Giuseppe Chirico is currently professor of Applied Physics at the University of Milano-Bicocca (Dept. of Physics, School of Sciences). His activity covers biophysics, photonics and nanotechnology. He spent two postdoc periods at the European Molecular Laboratory in Grenoble (F) in 1990 on Neutron Scattering from DNA and at the German Cancer Research Center (DKFZ) in Heidelberg in 1993 on Brownian Dynamics of Chromatin. GC has been then visiting professor at the University of Illinois at Urbana-Champaign, Laboratory for Fluorescence Dynamics in 2000. Since 2000 GC is actively researching in nanotechnology applied to biophysics and medical physics, developing nanosensors for proteins based on the use of gold nanoparticles and non-spherical nanoparticles to be used as localized thermo-loaders for hyperthermia and temperature triggered drug release. GC is the group leader of the Biophotonics group at the Dept. of Physics, University of Milano-Bicocca. The group develops photo- and fluorescence correlation spectroscopies and applies them to study dynamics of biological systems and to in-vivo deep tissue imaging by means of non-linear optical microscopy. His research also covers numerical simulation of complex polymeric systems: supercoiled DNA, DNA chromatin, lymph node chemotaxis and red blood cells in capillaries. He is author of more than 160 publications, H=27, total citations 2600.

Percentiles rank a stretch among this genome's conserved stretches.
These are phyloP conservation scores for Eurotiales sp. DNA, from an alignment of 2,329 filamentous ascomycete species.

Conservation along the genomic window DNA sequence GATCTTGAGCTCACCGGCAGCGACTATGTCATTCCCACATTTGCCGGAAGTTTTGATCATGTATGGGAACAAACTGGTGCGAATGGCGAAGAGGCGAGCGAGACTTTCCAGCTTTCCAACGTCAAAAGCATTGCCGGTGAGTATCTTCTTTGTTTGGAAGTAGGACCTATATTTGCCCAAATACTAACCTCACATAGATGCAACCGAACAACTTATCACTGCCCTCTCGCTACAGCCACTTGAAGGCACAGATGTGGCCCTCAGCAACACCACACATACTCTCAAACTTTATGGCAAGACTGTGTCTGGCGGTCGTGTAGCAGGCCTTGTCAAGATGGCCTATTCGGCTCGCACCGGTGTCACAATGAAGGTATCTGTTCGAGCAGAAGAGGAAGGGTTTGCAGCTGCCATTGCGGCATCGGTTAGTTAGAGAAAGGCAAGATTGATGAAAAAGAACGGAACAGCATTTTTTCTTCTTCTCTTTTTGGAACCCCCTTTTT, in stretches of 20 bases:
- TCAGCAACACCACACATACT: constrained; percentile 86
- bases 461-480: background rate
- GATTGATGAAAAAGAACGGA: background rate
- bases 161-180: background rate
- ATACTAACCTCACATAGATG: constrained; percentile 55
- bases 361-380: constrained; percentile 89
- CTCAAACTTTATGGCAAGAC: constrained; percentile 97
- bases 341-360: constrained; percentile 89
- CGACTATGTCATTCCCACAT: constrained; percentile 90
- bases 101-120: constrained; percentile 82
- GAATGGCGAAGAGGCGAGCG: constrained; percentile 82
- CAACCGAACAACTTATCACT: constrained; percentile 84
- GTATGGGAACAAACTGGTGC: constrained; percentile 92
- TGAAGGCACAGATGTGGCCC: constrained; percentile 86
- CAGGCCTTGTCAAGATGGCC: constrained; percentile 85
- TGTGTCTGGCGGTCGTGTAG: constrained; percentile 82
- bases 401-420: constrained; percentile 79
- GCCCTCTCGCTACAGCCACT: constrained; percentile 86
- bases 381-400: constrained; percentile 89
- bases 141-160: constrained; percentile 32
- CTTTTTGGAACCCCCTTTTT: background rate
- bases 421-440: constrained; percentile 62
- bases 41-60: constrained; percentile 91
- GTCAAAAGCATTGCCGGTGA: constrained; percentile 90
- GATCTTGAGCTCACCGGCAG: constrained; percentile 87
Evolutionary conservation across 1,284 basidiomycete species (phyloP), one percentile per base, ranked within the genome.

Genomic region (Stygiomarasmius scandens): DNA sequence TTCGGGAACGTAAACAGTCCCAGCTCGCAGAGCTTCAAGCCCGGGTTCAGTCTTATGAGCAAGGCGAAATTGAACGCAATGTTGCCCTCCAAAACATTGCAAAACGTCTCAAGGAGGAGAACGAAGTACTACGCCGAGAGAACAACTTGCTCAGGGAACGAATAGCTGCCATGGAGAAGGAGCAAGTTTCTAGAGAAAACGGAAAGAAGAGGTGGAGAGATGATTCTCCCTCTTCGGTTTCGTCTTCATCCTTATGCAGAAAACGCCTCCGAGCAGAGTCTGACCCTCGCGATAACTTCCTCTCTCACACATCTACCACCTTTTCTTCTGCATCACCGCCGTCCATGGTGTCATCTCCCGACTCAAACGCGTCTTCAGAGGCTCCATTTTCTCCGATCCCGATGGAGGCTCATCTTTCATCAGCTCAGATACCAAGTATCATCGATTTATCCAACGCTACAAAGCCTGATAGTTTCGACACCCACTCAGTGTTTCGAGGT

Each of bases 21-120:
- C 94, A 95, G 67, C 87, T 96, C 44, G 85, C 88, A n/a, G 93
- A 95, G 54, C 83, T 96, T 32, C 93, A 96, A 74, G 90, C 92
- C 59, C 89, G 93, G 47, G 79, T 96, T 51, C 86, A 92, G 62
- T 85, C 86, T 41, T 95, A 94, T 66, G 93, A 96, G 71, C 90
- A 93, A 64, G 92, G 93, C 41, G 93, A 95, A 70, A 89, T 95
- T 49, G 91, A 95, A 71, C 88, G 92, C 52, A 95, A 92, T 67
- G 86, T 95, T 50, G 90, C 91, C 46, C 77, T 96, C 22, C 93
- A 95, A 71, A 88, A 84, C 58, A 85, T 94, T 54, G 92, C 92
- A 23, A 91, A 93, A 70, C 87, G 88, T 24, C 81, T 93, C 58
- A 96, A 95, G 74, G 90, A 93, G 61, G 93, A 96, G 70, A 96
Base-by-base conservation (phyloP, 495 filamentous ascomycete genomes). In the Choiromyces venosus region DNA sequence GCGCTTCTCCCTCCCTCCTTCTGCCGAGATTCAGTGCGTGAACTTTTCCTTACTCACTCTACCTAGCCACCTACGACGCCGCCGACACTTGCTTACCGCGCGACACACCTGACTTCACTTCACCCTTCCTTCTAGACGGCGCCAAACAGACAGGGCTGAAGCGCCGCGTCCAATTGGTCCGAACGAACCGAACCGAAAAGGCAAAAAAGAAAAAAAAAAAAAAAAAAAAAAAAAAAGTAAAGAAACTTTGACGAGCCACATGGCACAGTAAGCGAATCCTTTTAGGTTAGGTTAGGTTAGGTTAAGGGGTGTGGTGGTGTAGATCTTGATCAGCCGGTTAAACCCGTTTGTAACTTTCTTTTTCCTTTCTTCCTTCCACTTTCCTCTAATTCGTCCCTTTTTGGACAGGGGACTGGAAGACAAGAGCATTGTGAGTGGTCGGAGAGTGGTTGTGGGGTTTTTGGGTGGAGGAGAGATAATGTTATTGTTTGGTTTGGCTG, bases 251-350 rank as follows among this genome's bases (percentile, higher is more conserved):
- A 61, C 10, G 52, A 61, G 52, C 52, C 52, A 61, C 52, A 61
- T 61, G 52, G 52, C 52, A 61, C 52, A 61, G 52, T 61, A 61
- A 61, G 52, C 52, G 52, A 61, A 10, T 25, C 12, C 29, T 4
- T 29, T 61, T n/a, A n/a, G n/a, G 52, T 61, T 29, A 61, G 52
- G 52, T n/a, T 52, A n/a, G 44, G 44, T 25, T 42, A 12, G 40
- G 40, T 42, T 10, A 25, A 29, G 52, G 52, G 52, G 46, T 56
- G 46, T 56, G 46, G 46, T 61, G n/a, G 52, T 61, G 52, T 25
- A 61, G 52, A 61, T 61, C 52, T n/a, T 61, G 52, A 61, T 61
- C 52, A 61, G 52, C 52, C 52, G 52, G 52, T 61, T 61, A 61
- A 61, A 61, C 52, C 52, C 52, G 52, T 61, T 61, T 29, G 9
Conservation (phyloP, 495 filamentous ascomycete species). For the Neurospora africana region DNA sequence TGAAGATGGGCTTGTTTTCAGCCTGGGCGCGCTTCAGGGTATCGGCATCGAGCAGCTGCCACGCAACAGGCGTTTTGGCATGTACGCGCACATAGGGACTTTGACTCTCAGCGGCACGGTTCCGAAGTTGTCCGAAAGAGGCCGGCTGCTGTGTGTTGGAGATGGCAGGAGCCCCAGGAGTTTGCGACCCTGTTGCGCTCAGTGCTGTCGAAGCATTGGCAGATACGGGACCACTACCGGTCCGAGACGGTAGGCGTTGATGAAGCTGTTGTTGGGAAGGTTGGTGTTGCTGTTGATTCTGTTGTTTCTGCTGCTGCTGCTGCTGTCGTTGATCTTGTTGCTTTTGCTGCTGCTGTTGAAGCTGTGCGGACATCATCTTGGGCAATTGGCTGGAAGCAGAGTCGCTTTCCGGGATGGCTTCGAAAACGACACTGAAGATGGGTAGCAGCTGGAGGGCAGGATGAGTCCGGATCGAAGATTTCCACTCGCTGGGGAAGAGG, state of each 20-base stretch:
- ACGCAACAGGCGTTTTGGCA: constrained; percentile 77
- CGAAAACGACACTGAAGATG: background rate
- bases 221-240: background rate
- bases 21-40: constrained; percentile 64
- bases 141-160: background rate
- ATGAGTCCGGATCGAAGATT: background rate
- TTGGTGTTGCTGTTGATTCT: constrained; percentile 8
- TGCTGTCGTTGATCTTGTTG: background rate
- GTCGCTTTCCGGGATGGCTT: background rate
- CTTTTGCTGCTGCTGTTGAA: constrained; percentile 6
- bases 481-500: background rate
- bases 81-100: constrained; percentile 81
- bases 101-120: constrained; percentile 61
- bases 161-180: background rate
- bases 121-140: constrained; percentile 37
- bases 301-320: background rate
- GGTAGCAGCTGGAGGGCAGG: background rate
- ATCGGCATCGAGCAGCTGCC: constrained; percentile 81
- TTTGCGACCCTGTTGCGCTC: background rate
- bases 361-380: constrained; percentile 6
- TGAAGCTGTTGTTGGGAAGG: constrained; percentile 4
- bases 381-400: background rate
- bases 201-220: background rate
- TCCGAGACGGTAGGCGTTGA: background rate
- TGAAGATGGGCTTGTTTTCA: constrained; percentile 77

Maddalena Collini graduated in Physics, PhD in Biophysics, is full professor of Applied Physics, University of Milano Bicocca, Dep. of Physics. MC is the PI of the Super-resolution microscope
financed in 2011 by the Università di Milano-Bicocca. Scientific background in time-resolved fluorescence spectroscopy techniques applied to the study of biosystems of different complexity. MC has a long experience in the application of fluorescence polarization anisotropy decay for detecting molecular diffusive motions in DNA or proteins. MC deeply applied fluorescence correlation spectroscopy in the photophysics characterizations of GFP mutants. MC has also applied fluorescence spectroscopy to study signaling or interactions in cells either employing FRET probes or calcium imaging. A parallel field of research also is devoted to characterize optical properties of nanoparticles and their cellular uptake exploiting their luminescence by non linear excitation. Since 2011, MC has been the PI of the super-resolution microscope based in STED (excited emission depletion ) technology that reaches image resolution of 60 nm as tested on single fluorescent molecules. Concerning the in vivo measurements, MC performs hemodynamics studies on model animal systems (Zebrafish embryos) in order to develop protocols of image analysis to be used in more complex systems. MC is author/co-author of more than 70 publications on scientific journals.